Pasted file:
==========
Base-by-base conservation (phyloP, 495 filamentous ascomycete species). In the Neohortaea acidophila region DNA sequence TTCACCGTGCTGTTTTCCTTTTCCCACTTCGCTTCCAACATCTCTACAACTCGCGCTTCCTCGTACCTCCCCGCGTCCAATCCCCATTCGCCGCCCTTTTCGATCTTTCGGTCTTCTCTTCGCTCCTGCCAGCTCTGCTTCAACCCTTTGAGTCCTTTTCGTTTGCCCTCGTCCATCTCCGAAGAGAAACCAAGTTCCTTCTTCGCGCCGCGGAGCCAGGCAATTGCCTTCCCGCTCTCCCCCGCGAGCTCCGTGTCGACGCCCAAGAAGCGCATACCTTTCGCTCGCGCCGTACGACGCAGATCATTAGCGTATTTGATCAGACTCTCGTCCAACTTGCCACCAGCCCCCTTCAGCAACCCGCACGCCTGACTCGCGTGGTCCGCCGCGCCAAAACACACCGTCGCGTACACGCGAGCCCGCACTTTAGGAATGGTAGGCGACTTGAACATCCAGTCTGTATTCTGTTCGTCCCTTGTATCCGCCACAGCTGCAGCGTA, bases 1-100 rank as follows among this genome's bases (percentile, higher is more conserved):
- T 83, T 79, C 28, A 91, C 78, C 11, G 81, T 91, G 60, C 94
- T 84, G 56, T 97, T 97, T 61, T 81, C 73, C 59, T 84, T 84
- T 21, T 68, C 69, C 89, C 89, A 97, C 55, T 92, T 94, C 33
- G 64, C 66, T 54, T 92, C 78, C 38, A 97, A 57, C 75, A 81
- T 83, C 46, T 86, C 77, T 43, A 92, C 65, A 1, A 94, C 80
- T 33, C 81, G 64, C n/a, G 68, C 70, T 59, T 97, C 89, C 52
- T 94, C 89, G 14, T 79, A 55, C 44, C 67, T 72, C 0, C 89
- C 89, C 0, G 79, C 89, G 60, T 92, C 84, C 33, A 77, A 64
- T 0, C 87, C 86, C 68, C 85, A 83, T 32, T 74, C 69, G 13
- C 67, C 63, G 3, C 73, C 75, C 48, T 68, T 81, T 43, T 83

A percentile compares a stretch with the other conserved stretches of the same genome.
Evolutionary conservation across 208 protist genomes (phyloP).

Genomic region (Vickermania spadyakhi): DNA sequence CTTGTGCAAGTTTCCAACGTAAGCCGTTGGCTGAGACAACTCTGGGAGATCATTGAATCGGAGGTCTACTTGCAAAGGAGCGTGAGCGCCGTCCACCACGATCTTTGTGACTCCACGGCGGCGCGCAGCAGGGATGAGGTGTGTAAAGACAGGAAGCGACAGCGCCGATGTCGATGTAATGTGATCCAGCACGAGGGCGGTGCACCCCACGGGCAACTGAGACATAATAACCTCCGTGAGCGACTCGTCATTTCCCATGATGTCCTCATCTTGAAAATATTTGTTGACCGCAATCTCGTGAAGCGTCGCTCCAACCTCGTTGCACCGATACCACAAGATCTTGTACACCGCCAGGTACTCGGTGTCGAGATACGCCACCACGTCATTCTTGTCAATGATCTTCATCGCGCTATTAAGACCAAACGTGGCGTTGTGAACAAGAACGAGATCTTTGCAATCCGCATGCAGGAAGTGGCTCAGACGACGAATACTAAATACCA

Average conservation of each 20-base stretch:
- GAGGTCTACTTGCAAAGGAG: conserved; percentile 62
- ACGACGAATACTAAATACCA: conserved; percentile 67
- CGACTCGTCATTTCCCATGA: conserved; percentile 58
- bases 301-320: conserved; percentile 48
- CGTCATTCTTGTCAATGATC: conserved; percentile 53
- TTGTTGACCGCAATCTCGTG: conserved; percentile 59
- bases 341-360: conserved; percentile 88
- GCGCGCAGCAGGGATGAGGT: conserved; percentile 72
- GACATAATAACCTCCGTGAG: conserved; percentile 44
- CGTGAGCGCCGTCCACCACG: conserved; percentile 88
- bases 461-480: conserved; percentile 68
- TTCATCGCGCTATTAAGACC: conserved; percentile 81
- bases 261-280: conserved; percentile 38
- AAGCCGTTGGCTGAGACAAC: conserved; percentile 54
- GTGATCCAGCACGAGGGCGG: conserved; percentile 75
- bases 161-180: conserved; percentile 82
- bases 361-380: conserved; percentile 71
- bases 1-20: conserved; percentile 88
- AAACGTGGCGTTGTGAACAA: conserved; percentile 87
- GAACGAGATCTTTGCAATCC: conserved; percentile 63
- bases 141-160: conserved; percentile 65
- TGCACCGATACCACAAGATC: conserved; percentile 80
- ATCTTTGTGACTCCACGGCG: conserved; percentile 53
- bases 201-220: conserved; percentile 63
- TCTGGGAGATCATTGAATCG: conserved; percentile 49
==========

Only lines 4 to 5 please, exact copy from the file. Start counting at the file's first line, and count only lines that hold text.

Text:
- T 21, T 68, C 69, C 89, C 89, A 97, C 55, T 92, T 94, C 33
- G 64, C 66, T 54, T 92, C 78, C 38, A 97, A 57, C 75, A 81